Jiang Kun said the above steps are currently being implemented one by one. Concerning the possible difficulties in the overall collection of royalties later on, Jiang Kun summarized “four difficulties” : Firstly, difficulty in price negotiations. For example, we may demand 0.3 yuan per minute, while some TV stations may disagree; therefore, it is not easy to fix prices. Secondly, difficulty in enforcement of contracts, various forms of resistance may be confronted. Thirdly, difficulty in monitoring broadcasts, we have great difficulty in controlling specific lengths of broadcasts. Fourthly, difficulty in rights protection through legal means. We have to pay much more money to obtain compensation in our fight against piracy. It seems utterly impossible for us to go to court at cost of up to 10,000 Yuan to get 0.3 to 0.5 Yuan in compensation.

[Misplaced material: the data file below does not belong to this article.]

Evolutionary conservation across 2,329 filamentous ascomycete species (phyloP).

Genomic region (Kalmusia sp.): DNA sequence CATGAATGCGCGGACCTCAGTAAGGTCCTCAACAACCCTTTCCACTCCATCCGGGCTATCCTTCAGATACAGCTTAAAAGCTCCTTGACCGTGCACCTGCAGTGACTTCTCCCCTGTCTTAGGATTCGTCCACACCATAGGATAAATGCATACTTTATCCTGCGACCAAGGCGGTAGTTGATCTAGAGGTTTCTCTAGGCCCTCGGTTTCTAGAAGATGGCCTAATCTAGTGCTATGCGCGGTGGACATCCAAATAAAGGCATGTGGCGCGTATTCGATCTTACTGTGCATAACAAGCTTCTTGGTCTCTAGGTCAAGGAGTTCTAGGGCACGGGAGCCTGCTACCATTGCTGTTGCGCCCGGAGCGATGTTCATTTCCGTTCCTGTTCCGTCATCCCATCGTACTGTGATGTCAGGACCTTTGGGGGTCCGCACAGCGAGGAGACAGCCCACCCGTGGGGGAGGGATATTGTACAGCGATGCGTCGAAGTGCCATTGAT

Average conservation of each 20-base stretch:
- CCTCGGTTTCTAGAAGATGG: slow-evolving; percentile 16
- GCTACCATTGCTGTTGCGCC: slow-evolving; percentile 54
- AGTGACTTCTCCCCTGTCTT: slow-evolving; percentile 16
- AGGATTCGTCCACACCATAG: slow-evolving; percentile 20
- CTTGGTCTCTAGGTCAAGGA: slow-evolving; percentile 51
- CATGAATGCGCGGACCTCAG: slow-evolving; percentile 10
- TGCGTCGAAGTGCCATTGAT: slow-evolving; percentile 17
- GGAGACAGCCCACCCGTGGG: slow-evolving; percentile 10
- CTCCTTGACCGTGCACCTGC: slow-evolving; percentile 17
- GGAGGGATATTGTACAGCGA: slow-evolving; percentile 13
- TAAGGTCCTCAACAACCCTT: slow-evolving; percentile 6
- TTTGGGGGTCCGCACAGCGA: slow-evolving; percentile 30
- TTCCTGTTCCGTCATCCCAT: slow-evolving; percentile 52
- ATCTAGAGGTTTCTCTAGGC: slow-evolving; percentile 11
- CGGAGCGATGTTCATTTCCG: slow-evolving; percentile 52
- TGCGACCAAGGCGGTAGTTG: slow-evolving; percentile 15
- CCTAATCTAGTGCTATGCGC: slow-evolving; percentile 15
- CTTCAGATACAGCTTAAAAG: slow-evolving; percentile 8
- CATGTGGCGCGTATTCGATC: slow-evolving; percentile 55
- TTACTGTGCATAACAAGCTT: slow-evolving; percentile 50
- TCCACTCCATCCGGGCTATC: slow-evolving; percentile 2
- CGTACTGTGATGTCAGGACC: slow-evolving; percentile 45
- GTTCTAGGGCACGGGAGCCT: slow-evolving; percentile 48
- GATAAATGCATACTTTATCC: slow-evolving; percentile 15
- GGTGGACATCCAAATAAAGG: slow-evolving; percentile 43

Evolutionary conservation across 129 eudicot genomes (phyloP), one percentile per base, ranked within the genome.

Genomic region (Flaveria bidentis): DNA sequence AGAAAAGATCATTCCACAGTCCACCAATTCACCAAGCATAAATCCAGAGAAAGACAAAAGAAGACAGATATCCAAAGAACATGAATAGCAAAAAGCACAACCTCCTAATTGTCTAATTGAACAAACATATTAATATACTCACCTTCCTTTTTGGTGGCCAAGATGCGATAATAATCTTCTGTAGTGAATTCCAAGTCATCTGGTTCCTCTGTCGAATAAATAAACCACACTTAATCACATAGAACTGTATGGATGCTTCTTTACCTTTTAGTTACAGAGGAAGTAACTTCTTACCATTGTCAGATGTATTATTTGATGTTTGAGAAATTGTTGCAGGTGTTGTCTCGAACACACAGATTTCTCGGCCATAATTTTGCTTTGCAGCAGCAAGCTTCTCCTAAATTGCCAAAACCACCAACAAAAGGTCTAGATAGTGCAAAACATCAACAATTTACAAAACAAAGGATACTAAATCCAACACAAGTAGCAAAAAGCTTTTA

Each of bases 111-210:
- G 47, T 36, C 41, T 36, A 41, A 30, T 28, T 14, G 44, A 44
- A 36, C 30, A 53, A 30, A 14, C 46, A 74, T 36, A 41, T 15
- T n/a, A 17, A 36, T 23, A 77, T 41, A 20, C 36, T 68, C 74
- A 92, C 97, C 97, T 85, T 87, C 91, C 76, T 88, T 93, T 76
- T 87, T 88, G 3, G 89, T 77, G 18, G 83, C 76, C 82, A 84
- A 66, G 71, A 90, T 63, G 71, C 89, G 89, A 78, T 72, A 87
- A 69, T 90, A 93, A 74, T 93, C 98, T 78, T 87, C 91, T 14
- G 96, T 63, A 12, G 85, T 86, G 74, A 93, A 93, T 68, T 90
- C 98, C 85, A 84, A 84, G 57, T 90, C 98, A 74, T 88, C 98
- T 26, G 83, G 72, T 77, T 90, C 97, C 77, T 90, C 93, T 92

Protection of Quyi copyrights should mean protection not only from a variety of legal documents, protection from all levels of meetings, protection from various forums, but also protection in real practice.
“On the journey of Quyi rights protection, we only have taken the first step and still have a long meandering way to go in the future. We have to try painstakingly and are fully prepared for a long battle, ”said Jiang Kun.